But on the morning of August 10 he was at home when his killers came calling.

“He was chased through the house and shot many times,” Mr Clarke continued.

“He tried to run around the side of the house to escape. His injuries were already unsurvivable and then a grenade was thrown on to him.

“Its explosion had devastating consequences for his torso.

“It is the first time in this country that a military grenade has been deployed in this way.”

The prosecutor said the “uneasy peace” between the Short family and the Atkinsons broke down during a pub row on May 13, a couple of weeks before Mark Short was killed.

The row was between Theresa Atkinson - dubbed “the matriarch of the Atkinson family” - and Raymond Young, a member of the Short family, the court heard.

Mr Clarke said: “Theresa Atkinson was drunk and lashed out with a bottle, striking Young.

“It led to Raymond Young backhanding Theresa Atkinson.”

The jury was told she responded by shouting: “I’m going to get you done by my sons, I’m gonna get you done by my sons.”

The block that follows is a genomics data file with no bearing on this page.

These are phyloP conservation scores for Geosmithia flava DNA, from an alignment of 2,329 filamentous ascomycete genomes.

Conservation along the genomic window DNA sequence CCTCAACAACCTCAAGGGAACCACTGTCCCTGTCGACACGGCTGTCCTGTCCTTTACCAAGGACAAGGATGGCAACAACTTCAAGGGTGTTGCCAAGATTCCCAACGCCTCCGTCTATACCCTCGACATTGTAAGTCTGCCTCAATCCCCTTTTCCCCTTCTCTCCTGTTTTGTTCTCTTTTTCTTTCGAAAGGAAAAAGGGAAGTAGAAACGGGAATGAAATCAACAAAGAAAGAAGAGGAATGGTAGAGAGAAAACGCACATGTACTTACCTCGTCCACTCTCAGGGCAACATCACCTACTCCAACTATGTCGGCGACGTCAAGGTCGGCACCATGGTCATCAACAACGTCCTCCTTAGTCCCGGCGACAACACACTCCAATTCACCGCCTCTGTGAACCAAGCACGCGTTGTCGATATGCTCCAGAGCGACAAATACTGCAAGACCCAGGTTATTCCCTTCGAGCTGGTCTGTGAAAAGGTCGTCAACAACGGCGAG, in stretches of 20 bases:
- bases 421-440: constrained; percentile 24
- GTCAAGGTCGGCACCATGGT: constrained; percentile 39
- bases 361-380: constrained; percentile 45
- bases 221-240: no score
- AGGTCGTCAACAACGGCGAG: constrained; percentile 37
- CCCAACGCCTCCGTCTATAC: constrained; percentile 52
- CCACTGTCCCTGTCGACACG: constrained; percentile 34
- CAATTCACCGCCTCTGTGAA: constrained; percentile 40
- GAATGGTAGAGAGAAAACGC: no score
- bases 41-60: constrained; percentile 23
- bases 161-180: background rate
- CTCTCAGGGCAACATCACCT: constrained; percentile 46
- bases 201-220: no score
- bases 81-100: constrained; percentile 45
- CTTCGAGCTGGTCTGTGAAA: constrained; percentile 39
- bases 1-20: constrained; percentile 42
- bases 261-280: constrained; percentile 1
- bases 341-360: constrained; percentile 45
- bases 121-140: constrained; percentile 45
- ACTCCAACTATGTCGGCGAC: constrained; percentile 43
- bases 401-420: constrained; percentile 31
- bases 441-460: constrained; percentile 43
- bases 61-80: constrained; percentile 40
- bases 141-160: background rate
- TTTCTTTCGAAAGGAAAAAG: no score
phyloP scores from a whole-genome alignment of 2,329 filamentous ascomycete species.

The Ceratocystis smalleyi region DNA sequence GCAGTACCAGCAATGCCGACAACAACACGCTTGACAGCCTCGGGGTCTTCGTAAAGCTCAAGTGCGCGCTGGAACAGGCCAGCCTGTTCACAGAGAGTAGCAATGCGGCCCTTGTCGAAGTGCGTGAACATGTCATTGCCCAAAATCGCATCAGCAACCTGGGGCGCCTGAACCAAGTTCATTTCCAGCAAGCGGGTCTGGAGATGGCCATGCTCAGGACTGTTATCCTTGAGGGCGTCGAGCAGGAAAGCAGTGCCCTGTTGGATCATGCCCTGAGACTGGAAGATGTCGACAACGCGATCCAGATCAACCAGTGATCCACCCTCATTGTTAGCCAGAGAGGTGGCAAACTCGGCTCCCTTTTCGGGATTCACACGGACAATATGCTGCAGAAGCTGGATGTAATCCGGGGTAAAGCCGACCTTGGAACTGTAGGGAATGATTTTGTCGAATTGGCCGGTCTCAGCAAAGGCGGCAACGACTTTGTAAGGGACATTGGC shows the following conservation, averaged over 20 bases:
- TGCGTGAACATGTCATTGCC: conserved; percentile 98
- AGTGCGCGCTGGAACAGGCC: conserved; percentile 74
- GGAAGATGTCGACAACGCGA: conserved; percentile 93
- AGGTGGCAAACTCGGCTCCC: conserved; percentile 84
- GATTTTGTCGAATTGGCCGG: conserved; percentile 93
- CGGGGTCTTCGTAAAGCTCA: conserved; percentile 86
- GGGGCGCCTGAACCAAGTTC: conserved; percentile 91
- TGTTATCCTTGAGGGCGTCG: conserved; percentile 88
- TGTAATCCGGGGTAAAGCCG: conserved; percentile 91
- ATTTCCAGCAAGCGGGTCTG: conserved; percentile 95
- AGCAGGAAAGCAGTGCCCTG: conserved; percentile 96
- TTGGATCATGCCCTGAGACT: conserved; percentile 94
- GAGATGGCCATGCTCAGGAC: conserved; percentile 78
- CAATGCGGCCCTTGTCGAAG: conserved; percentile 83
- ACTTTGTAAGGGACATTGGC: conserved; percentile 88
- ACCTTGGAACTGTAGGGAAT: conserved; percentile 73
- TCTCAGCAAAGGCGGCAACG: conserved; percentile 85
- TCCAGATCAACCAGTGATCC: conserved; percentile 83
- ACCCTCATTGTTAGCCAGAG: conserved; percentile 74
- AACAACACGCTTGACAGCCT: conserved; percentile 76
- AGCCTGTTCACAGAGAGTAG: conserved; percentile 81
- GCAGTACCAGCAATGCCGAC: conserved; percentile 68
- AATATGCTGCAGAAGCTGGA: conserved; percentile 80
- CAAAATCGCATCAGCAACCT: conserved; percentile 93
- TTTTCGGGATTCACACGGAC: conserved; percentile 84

‘Old friend’

Mr Clarke told the court that after this incident Theresa Atkinson repeatedly tried to contact her son Leon’s mobile phone and they spoke the next morning.

Mr Clarke said that straight after that call Leon Atkinson contacted his two brothers and sent a text message to his “old friend” Dale Cregan, who then began making contact with the other defendants, Luke Livesey, Matthew James, Ryan Hadfield and Damian Gorman, all alleged to be involved with the Cotton Tree murder.

He added: “They decided to exact revenge for the lack of respect shown to Theresa Atkinson and so the shootings at the Cotton Tree were a direct reprisal.”

The jury heard on the night of May 25 the Short family and friends gathered at the Cotton Tree pub for drinks.

Mr Clarke said police analysis showed the defendants accused of the murder of Mark Short were in “close contact” in the hours before the shooting.

‘Managing and directing’ operation to ‘exact revenge’

The prosecution claims Leon Atkinson, 35, from Ashton-under-Lyne, travelled to a caravan park in Prestatyn, North Wales, to give himself an “incontrovertible alibi” while Cregan, Livesey, 27, from Hattersley, and Gorman, 37, from Glossop, were to carry out the attack.